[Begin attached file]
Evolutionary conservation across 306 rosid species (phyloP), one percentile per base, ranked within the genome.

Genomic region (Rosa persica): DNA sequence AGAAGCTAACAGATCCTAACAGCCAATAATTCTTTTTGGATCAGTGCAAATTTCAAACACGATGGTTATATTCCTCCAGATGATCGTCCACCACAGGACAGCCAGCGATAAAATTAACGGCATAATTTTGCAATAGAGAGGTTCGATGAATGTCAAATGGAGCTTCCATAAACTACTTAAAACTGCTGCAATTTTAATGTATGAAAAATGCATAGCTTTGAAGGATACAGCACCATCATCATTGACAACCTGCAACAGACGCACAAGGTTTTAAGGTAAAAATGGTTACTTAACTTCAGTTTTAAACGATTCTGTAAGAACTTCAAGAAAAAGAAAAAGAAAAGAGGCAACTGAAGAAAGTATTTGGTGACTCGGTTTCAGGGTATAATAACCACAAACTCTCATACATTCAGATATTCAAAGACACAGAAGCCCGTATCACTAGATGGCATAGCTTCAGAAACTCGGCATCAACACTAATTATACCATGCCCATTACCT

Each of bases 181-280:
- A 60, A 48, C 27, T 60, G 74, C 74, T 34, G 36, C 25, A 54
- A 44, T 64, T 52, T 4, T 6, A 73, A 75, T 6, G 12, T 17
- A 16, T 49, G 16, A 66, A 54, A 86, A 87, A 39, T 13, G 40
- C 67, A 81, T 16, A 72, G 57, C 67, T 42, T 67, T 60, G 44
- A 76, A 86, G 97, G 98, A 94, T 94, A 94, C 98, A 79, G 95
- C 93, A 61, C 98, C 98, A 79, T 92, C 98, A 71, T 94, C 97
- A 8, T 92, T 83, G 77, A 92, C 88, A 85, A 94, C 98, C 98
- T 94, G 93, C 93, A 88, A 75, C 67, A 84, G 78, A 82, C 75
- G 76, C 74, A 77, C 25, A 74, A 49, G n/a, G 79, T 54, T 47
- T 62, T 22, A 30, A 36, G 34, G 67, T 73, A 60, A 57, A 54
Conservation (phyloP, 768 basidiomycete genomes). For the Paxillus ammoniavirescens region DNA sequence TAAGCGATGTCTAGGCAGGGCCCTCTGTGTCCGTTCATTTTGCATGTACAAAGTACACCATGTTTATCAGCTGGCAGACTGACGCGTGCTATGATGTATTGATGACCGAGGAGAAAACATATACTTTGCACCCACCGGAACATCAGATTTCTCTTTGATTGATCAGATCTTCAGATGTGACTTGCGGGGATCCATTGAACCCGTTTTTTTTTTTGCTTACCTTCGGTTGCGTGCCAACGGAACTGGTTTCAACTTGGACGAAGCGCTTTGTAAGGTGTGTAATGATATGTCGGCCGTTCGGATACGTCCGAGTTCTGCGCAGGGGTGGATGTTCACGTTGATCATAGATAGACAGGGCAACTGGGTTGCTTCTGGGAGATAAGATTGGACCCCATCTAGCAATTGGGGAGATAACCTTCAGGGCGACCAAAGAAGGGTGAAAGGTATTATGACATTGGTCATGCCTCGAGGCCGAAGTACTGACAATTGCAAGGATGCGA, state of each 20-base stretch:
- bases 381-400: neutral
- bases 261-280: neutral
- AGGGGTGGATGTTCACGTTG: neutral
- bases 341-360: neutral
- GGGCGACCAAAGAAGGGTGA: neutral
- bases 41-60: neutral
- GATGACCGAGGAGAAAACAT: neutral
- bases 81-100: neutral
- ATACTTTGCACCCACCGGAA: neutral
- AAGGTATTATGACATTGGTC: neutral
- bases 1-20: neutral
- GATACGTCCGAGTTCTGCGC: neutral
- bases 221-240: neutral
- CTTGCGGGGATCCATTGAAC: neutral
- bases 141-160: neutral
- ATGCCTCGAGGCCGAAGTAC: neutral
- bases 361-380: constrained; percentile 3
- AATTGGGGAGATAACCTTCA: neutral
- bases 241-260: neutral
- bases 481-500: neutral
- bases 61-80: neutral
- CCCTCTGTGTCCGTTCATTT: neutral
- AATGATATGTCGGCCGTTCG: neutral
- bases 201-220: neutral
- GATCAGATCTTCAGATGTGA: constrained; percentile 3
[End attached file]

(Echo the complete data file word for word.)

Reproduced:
Evolutionary conservation across 306 rosid species (phyloP), one percentile per base, ranked within the genome.

Genomic region (Rosa persica): DNA sequence AGAAGCTAACAGATCCTAACAGCCAATAATTCTTTTTGGATCAGTGCAAATTTCAAACACGATGGTTATATTCCTCCAGATGATCGTCCACCACAGGACAGCCAGCGATAAAATTAACGGCATAATTTTGCAATAGAGAGGTTCGATGAATGTCAAATGGAGCTTCCATAAACTACTTAAAACTGCTGCAATTTTAATGTATGAAAAATGCATAGCTTTGAAGGATACAGCACCATCATCATTGACAACCTGCAACAGACGCACAAGGTTTTAAGGTAAAAATGGTTACTTAACTTCAGTTTTAAACGATTCTGTAAGAACTTCAAGAAAAAGAAAAAGAAAAGAGGCAACTGAAGAAAGTATTTGGTGACTCGGTTTCAGGGTATAATAACCACAAACTCTCATACATTCAGATATTCAAAGACACAGAAGCCCGTATCACTAGATGGCATAGCTTCAGAAACTCGGCATCAACACTAATTATACCATGCCCATTACCT

Each of bases 181-280:
- A 60, A 48, C 27, T 60, G 74, C 74, T 34, G 36, C 25, A 54
- A 44, T 64, T 52, T 4, T 6, A 73, A 75, T 6, G 12, T 17
- A 16, T 49, G 16, A 66, A 54, A 86, A 87, A 39, T 13, G 40
- C 67, A 81, T 16, A 72, G 57, C 67, T 42, T 67, T 60, G 44
- A 76, A 86, G 97, G 98, A 94, T 94, A 94, C 98, A 79, G 95
- C 93, A 61, C 98, C 98, A 79, T 92, C 98, A 71, T 94, C 97
- A 8, T 92, T 83, G 77, A 92, C 88, A 85, A 94, C 98, C 98
- T 94, G 93, C 93, A 88, A 75, C 67, A 84, G 78, A 82, C 75
- G 76, C 74, A 77, C 25, A 74, A 49, G n/a, G 79, T 54, T 47
- T 62, T 22, A 30, A 36, G 34, G 67, T 73, A 60, A 57, A 54
Conservation (phyloP, 768 basidiomycete genomes). For the Paxillus ammoniavirescens region DNA sequence TAAGCGATGTCTAGGCAGGGCCCTCTGTGTCCGTTCATTTTGCATGTACAAAGTACACCATGTTTATCAGCTGGCAGACTGACGCGTGCTATGATGTATTGATGACCGAGGAGAAAACATATACTTTGCACCCACCGGAACATCAGATTTCTCTTTGATTGATCAGATCTTCAGATGTGACTTGCGGGGATCCATTGAACCCGTTTTTTTTTTTGCTTACCTTCGGTTGCGTGCCAACGGAACTGGTTTCAACTTGGACGAAGCGCTTTGTAAGGTGTGTAATGATATGTCGGCCGTTCGGATACGTCCGAGTTCTGCGCAGGGGTGGATGTTCACGTTGATCATAGATAGACAGGGCAACTGGGTTGCTTCTGGGAGATAAGATTGGACCCCATCTAGCAATTGGGGAGATAACCTTCAGGGCGACCAAAGAAGGGTGAAAGGTATTATGACATTGGTCATGCCTCGAGGCCGAAGTACTGACAATTGCAAGGATGCGA, state of each 20-base stretch:
- bases 381-400: neutral
- bases 261-280: neutral
- AGGGGTGGATGTTCACGTTG: neutral
- bases 341-360: neutral
- GGGCGACCAAAGAAGGGTGA: neutral
- bases 41-60: neutral
- GATGACCGAGGAGAAAACAT: neutral
- bases 81-100: neutral
- ATACTTTGCACCCACCGGAA: neutral
- AAGGTATTATGACATTGGTC: neutral
- bases 1-20: neutral
- GATACGTCCGAGTTCTGCGC: neutral
- bases 221-240: neutral
- CTTGCGGGGATCCATTGAAC: neutral
- bases 141-160: neutral
- ATGCCTCGAGGCCGAAGTAC: neutral
- bases 361-380: constrained; percentile 3
- AATTGGGGAGATAACCTTCA: neutral
- bases 241-260: neutral
- bases 481-500: neutral
- bases 61-80: neutral
- CCCTCTGTGTCCGTTCATTT: neutral
- AATGATATGTCGGCCGTTCG: neutral
- bases 201-220: neutral
- GATCAGATCTTCAGATGTGA: constrained; percentile 3